Practicing What I Preach

Dr. Kevin Frazier
Dr. Kevin Frazier

Vice Dean Comes Full Circle at GRU

Dr. Kevin Frazier’s destiny was set in stone by the time he was born – or so his family thought.

“There are lots of firefighters in my family – including my dad and oldest brother, who were battalion chiefs – so there was just an assumption I would follow in their footsteps,” says Frazier, who grew up near Baltimore. “Our father-son talk wasn’t about the birds and the bees; it was about me being a firefighter.”

Sunny Optimism

Which actually suited Frazier just fine. With his sunny optimism, he has a huge capacity to bloom where he’s planted, and he was certainly proud of his family’s legacy. But as he made his way through high school, he couldn’t help being drawn to his brother-in-law’s profession: dentistry.

“My parents would put me on a Greyhound bus to visit my oldest sister in New Jersey,” he says. “I’d go to my brother-in-law’s dental office with him, and although I was fascinated by the technical and artistic aspects of what he did, what really got my attention was that everyone who came in acted like they wanted to be there. They shared all kinds of personal information because of the trust and respect they had for him. I thought, ‘Maybe I could do that.’”

His only concerns were an unremarkable academic record and the normal anxieties associated with changing direction. “No one in my immediate family had any significant experience in college, much less graduate school, and I changed schools four times in high school,” says Frazier. “I was literally starting over each year. I was a B student in high school, then I went to two years of community college, where I progressed to a B plus student while working nearly full time for Publix. I needed those two years of stability to mature and gainsome confidence.”

By the time he began his junior year at the University of Florida, he was hitting his stride. “That’s when I became an avid student,” he says. Frazier double-majored in zoology and anthropology, got involved in research, and graduated with high honors. He then spent a year working in a dental laboratory in Ft. Myers, Fla., to raise money for dental school and increase his proficiency in dental skills. By the time he returned to his alma mater for his dental degree, he knew he was on the right path.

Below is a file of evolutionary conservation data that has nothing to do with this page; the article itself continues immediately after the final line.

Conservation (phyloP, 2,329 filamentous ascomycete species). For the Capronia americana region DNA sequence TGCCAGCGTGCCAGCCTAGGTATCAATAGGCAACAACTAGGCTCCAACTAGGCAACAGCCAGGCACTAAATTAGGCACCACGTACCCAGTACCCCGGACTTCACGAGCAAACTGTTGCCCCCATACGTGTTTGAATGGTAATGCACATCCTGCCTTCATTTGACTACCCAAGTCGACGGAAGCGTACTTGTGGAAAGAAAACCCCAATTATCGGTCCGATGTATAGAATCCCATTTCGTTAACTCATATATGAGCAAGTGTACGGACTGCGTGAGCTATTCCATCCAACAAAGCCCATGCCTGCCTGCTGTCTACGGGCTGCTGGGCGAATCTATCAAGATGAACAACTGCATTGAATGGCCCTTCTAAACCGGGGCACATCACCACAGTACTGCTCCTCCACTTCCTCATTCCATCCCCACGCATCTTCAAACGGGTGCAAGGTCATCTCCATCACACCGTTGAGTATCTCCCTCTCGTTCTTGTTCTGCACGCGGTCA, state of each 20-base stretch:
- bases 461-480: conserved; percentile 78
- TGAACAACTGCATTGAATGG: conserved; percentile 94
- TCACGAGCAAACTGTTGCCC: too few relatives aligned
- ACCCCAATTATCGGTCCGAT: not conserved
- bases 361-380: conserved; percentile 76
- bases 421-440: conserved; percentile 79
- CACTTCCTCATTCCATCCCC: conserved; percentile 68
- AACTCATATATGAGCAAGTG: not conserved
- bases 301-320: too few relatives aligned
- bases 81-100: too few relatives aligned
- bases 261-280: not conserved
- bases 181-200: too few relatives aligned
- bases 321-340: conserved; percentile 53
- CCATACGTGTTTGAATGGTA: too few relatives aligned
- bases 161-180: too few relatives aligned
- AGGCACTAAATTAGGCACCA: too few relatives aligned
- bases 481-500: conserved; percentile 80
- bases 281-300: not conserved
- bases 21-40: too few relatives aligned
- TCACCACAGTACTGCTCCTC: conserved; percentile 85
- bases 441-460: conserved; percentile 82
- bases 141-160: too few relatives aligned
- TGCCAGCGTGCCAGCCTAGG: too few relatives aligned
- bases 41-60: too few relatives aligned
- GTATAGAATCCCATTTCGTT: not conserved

“Dental school was one of the most satisfying academic experiences I’ve ever had,” he says. “It just came very naturally to me. It was a lot of hard work, but it was fun. I enjoyed the service and leadership opportunities available in that large campus environment.”

He even squeezed family life into his schedule, marrying a University of Florida nursing student. “I knew I married well when my wife allowed me to go on my first dental mission trip to Haiti during our first wedding anniversary,” he says.

From Student to Teacher

After earning his dental degree and completing a general practice residency, Frazier worked in private practice in Gainesville, Fla., while serving on the University of Florida College of Dentistry faculty part time. He soon joined the faculty full time, acknowledging a somewhat disorienting adjustment period.

“I was teaching alongside my former professors, and I could barely bring myself to call them by their first names,” he says. “I always felt a bit intimidated by their vast knowledge and experience.”

Still, he had found his version of nirvana: dentistry combined with teaching, which he soon discovered was one of his greatest joys. “Sometimes you’ve got to get up close and personal with dental students to be effective,” he says, citing the extensive hands-on training involved in teaching clinical skills while modeling and coaching professional behaviors. “We’re with them for four years – weddings are taking place, children are being born – and it’s exciting to witness such a dramatic time in their lives. It’s a real privilege to take that journey with them.”


Natural Rapport

He had such natural rapport and affinity with the students that the UF dental school soon asked him to chair the Student Affairs Committee, a challenge he took on with gusto. It was in 1995 that he looked a bit  farther north to advance his career.

“I saw a job posting (at the Georgia Regents University College of Dental Medicine) to teach restorative dentistry. I drove up with the family, arriving in Augusta well past 11 p.m., and remember sitting on the bathroom floor of my motel room after midnight so as not to wake the kids, previewing my slides to prepare for an interview presentation the next day.”

He laughs that his hyper-anxiety about the visit stood in stark contrast to the relaxed vibe of those who interviewed him. “Everybody was so easy-going and friendly,” he says.

‘What ’s Not to Like?’

He’d been offered the GRU job before he even made it home to Florida, and he accepted it almost just as quickly. “It’s the best move I ever made,” he says simply. “What’s not to like? Augusta is a great place to live and work.”